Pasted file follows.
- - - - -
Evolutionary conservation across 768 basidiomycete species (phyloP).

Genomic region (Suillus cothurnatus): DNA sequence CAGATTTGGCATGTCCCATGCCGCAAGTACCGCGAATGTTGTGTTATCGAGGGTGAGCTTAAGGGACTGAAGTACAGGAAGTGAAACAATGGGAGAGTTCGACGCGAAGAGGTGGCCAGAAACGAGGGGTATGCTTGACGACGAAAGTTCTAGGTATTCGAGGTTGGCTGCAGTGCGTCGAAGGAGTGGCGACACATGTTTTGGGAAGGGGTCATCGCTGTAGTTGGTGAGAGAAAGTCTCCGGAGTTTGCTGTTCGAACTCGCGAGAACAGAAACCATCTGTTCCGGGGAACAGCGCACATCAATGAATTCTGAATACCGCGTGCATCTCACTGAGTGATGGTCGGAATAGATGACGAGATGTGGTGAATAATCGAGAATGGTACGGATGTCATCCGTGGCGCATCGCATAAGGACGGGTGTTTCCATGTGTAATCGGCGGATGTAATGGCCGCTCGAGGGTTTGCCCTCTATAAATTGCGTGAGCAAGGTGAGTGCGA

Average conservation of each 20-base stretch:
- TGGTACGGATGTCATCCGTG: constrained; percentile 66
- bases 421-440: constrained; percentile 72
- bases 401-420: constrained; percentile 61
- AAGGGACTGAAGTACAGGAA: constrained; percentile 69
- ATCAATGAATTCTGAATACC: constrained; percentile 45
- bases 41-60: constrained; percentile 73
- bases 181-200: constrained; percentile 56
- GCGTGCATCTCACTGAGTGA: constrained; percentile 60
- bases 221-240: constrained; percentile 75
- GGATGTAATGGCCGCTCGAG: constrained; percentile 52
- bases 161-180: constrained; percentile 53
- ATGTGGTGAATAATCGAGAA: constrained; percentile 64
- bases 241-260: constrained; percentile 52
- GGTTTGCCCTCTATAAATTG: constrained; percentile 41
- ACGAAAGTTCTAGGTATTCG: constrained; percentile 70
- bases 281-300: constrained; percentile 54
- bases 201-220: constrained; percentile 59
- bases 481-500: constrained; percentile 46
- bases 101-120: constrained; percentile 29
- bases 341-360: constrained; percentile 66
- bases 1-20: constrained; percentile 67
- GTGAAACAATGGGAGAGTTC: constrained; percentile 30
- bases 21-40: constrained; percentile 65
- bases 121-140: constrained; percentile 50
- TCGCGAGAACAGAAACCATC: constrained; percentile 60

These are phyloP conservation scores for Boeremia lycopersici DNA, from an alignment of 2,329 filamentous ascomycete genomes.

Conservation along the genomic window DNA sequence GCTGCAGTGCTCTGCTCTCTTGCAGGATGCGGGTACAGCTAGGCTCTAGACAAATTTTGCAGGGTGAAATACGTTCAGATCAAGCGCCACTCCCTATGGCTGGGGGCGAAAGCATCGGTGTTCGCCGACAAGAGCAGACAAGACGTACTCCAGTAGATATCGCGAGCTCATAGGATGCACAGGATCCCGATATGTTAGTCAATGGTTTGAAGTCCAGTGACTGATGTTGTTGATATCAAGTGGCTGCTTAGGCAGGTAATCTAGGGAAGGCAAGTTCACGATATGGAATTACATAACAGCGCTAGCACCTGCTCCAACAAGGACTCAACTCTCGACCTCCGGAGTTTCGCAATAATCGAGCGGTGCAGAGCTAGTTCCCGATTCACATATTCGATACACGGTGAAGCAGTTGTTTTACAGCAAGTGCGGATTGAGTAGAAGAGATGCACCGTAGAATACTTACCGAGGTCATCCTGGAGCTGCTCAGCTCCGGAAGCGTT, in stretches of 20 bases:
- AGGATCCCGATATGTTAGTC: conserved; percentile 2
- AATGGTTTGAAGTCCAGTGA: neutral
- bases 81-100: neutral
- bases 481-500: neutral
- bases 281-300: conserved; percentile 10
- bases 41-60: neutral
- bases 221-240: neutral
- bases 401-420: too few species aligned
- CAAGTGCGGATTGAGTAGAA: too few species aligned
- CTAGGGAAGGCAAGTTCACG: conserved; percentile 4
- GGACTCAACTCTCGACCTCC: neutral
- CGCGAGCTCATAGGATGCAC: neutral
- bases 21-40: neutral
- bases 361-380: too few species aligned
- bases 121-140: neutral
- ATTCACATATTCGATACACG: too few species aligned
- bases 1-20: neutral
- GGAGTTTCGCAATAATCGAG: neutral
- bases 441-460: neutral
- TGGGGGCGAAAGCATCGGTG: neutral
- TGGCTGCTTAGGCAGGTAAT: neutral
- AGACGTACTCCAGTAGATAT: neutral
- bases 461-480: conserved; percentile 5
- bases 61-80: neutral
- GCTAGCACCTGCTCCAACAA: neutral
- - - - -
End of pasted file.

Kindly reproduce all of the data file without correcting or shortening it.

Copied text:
Evolutionary conservation across 768 basidiomycete species (phyloP).

Genomic region (Suillus cothurnatus): DNA sequence CAGATTTGGCATGTCCCATGCCGCAAGTACCGCGAATGTTGTGTTATCGAGGGTGAGCTTAAGGGACTGAAGTACAGGAAGTGAAACAATGGGAGAGTTCGACGCGAAGAGGTGGCCAGAAACGAGGGGTATGCTTGACGACGAAAGTTCTAGGTATTCGAGGTTGGCTGCAGTGCGTCGAAGGAGTGGCGACACATGTTTTGGGAAGGGGTCATCGCTGTAGTTGGTGAGAGAAAGTCTCCGGAGTTTGCTGTTCGAACTCGCGAGAACAGAAACCATCTGTTCCGGGGAACAGCGCACATCAATGAATTCTGAATACCGCGTGCATCTCACTGAGTGATGGTCGGAATAGATGACGAGATGTGGTGAATAATCGAGAATGGTACGGATGTCATCCGTGGCGCATCGCATAAGGACGGGTGTTTCCATGTGTAATCGGCGGATGTAATGGCCGCTCGAGGGTTTGCCCTCTATAAATTGCGTGAGCAAGGTGAGTGCGA

Average conservation of each 20-base stretch:
- TGGTACGGATGTCATCCGTG: constrained; percentile 66
- bases 421-440: constrained; percentile 72
- bases 401-420: constrained; percentile 61
- AAGGGACTGAAGTACAGGAA: constrained; percentile 69
- ATCAATGAATTCTGAATACC: constrained; percentile 45
- bases 41-60: constrained; percentile 73
- bases 181-200: constrained; percentile 56
- GCGTGCATCTCACTGAGTGA: constrained; percentile 60
- bases 221-240: constrained; percentile 75
- GGATGTAATGGCCGCTCGAG: constrained; percentile 52
- bases 161-180: constrained; percentile 53
- ATGTGGTGAATAATCGAGAA: constrained; percentile 64
- bases 241-260: constrained; percentile 52
- GGTTTGCCCTCTATAAATTG: constrained; percentile 41
- ACGAAAGTTCTAGGTATTCG: constrained; percentile 70
- bases 281-300: constrained; percentile 54
- bases 201-220: constrained; percentile 59
- bases 481-500: constrained; percentile 46
- bases 101-120: constrained; percentile 29
- bases 341-360: constrained; percentile 66
- bases 1-20: constrained; percentile 67
- GTGAAACAATGGGAGAGTTC: constrained; percentile 30
- bases 21-40: constrained; percentile 65
- bases 121-140: constrained; percentile 50
- TCGCGAGAACAGAAACCATC: constrained; percentile 60

These are phyloP conservation scores for Boeremia lycopersici DNA, from an alignment of 2,329 filamentous ascomycete genomes.

Conservation along the genomic window DNA sequence GCTGCAGTGCTCTGCTCTCTTGCAGGATGCGGGTACAGCTAGGCTCTAGACAAATTTTGCAGGGTGAAATACGTTCAGATCAAGCGCCACTCCCTATGGCTGGGGGCGAAAGCATCGGTGTTCGCCGACAAGAGCAGACAAGACGTACTCCAGTAGATATCGCGAGCTCATAGGATGCACAGGATCCCGATATGTTAGTCAATGGTTTGAAGTCCAGTGACTGATGTTGTTGATATCAAGTGGCTGCTTAGGCAGGTAATCTAGGGAAGGCAAGTTCACGATATGGAATTACATAACAGCGCTAGCACCTGCTCCAACAAGGACTCAACTCTCGACCTCCGGAGTTTCGCAATAATCGAGCGGTGCAGAGCTAGTTCCCGATTCACATATTCGATACACGGTGAAGCAGTTGTTTTACAGCAAGTGCGGATTGAGTAGAAGAGATGCACCGTAGAATACTTACCGAGGTCATCCTGGAGCTGCTCAGCTCCGGAAGCGTT, in stretches of 20 bases:
- AGGATCCCGATATGTTAGTC: conserved; percentile 2
- AATGGTTTGAAGTCCAGTGA: neutral
- bases 81-100: neutral
- bases 481-500: neutral
- bases 281-300: conserved; percentile 10
- bases 41-60: neutral
- bases 221-240: neutral
- bases 401-420: too few species aligned
- CAAGTGCGGATTGAGTAGAA: too few species aligned
- CTAGGGAAGGCAAGTTCACG: conserved; percentile 4
- GGACTCAACTCTCGACCTCC: neutral
- CGCGAGCTCATAGGATGCAC: neutral
- bases 21-40: neutral
- bases 361-380: too few species aligned
- bases 121-140: neutral
- ATTCACATATTCGATACACG: too few species aligned
- bases 1-20: neutral
- GGAGTTTCGCAATAATCGAG: neutral
- bases 441-460: neutral
- TGGGGGCGAAAGCATCGGTG: neutral
- TGGCTGCTTAGGCAGGTAAT: neutral
- AGACGTACTCCAGTAGATAT: neutral
- bases 461-480: conserved; percentile 5
- bases 61-80: neutral
- GCTAGCACCTGCTCCAACAA: neutral